Various attempts have been made over the years to reduce the costs associated with such testing procedures and techniques. Notwithstanding these attempts, however, there remains a need for an effective and efficient on-chip embedded test technique that can obviate the parasitic effects that are inevitably caused by contact pads and related interactions between pads, RF probes, and RF cables that connect to the necessary test equipment. Without an effective and efficient on-chip embedded test technique, complex calibration procedures are typically required in order to factor out the effect of unwanted parasitic circuit elements. So, too, without an effective and efficient on-chip embedded test technique, test equipment with high precision as well as a wide dynamic range—and, accordingly, involving significant costs—is needed to measure RF/microwave performance and attain a proper calibration.
The present invention provides a system, device, and related methods for effectively and efficiently determining s-parameters. More particularly, the present invention provides for a system, device, and related methods for embedded s-parameter determinations or measurements associated with a high-frequency IC or other circuit. The embedded s-parameter determinations obtained with the present invention can have high precision and can encompass a wide dynamic range. The embedded device of the present invention, moreover, can obviate the need for cables and connectors, and thus can be implemented using relatively small amounts of the “real estate” available on a typical semiconductor chip. The system, device, and methods of the present invention effect significant savings in terms of cost and time in comparison to conventional systems, devices, and techniques.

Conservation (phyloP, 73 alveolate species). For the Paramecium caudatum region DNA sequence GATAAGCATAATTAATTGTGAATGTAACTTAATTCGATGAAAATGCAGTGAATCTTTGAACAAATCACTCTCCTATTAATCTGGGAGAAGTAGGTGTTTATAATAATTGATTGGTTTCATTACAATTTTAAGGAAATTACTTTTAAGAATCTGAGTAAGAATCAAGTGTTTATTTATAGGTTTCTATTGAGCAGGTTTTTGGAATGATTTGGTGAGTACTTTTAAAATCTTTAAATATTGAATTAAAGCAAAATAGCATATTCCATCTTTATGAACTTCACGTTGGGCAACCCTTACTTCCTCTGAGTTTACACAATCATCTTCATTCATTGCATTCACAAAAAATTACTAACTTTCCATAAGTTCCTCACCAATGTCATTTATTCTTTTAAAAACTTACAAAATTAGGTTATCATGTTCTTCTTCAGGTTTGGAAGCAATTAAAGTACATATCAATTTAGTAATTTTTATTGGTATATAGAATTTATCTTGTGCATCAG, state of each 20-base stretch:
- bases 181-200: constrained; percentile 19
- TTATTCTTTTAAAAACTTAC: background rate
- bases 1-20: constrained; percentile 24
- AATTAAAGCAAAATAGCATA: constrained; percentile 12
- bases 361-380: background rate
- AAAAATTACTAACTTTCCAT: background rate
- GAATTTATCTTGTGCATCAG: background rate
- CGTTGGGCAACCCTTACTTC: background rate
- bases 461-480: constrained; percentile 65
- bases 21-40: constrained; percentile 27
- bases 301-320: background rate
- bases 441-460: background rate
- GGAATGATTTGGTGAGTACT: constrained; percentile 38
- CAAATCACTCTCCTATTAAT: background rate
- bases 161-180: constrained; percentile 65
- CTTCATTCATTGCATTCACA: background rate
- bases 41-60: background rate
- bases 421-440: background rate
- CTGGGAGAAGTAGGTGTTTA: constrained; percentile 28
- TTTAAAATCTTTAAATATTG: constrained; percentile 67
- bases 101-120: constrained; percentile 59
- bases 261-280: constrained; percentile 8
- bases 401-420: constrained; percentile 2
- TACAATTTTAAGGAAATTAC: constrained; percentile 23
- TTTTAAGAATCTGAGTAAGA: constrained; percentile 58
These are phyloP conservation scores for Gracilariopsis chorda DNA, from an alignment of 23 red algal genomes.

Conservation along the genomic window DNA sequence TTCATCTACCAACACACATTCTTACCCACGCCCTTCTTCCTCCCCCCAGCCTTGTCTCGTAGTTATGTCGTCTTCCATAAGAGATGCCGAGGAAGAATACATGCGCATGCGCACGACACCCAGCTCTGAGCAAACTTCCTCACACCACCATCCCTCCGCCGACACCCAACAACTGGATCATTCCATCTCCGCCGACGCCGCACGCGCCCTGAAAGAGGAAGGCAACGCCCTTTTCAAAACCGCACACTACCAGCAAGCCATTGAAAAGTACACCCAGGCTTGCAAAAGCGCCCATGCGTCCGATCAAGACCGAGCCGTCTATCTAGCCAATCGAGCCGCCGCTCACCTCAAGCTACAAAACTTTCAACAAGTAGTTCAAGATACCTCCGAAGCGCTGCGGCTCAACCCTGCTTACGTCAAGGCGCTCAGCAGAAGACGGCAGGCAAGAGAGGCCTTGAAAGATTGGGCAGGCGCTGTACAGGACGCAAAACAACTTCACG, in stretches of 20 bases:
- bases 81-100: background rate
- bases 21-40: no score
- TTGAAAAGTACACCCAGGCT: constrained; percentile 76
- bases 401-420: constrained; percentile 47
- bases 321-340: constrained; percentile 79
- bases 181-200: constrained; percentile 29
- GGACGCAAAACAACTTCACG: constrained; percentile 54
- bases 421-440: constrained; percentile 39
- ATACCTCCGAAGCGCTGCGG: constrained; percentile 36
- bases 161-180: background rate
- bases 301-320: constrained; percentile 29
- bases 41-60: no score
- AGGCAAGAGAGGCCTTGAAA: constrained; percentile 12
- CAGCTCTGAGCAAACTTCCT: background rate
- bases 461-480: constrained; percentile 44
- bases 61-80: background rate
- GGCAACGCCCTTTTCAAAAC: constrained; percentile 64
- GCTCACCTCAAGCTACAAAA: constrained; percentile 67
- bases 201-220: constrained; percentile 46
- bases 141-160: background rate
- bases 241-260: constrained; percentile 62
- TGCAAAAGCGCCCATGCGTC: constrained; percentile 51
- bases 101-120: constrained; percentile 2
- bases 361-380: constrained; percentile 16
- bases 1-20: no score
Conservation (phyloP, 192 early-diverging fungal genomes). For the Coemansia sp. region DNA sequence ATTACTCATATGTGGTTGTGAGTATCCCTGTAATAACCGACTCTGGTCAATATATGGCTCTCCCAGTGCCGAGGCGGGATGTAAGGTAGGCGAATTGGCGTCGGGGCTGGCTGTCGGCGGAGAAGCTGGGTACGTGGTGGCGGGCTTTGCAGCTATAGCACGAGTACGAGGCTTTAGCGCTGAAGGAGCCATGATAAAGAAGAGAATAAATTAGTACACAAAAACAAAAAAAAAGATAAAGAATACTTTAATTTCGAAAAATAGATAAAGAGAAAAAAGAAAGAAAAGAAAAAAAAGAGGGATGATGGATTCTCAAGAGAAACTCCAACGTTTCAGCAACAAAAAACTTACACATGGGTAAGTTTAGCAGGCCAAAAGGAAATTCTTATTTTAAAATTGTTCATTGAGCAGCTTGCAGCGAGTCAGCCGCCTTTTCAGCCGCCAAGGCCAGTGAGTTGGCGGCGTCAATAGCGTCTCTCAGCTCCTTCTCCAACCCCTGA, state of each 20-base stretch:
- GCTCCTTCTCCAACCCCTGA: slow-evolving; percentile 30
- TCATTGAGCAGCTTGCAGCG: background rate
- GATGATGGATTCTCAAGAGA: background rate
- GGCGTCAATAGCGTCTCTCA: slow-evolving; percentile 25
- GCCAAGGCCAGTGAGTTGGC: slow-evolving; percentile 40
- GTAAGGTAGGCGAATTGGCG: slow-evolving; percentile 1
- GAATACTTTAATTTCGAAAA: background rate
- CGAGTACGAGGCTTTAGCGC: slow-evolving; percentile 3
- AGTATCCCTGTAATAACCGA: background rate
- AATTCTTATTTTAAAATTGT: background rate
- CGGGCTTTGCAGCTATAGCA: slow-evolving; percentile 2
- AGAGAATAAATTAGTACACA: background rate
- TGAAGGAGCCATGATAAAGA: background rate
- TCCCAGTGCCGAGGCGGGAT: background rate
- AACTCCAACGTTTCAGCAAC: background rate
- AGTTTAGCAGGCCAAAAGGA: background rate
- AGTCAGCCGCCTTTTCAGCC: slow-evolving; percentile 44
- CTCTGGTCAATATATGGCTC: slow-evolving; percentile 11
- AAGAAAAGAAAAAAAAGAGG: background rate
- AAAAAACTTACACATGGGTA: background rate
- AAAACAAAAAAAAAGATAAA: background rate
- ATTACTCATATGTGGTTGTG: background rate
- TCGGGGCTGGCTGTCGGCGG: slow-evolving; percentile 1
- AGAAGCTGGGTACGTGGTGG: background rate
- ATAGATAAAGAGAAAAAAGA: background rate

One embodiment of the present invention is an embedded s-parameter measurement system for measuring or determining an s-parameter. The embedded s-parameter measurement system can include an s-parameter test circuit that connects to one port of a multi-port, high-frequency device-under-test (DUT). The system further can include at least one other s-parameter test circuit that connects to another of the multiple ports of the DUT.
The s-parameter test circuit, more particularly, can include a directional coupler for sampling a signal conveyed to or from the DUT and for sampling a reverse signal reflected by the DUT. Additionally, the s-parameter test circuit can include a peak detector electrically connected to the directional coupler for detecting the magnitude of a signal conveyed to the peak detector by the directional coupler. The s-parameter test circuit can further include a phase detector electrically connected to the directional coupler for determining the phase of a signal conveyed to the phase detector by the directional coupler.
Another embodiment of the present invention is a method for determining or measuring an s-parameter. The method can include sampling a portion of a signal conveyed to a device-under-test (DUT) and conveying the sampled portion of the signal to a peak detector and a phase detector. Additionally, the method can include sampling at least a signal conveyed from the DUT and/or a signal reflected by the DUT. The method further can include conveying the sampled portion of the signal conveyed from the DUT when the signal is conveyed from the DUT and sampled, and conveying the sampled portion of the signal reflected by the DUT when the signal is reflected by the DUT.
There are shown in the drawings, embodiments which are presently preferred. It is explicitly noted, however, that the invention is not limited to the precise arrangements and instrumentalities shown.
Illustratively, the first device 102 electrically connects to one of the two ports of the exemplary DUT 106, while the second device 104 connects to the other of the two ports of the DUT. Thus, as shown, the first device 102 connects to the first port 101 of the DUT 106, and the second device 104 connects to the second port 103. The first and second devices 102, 104, which as already noted define s-parameter test circuits, determine for the exemplary two-port DUT 106 a standard set of four s-parameters designated S11, S12, S21 and S22. As will readily understood by one of ordinary skill in the art, the s-parameters characterize a gain of the DUT 106.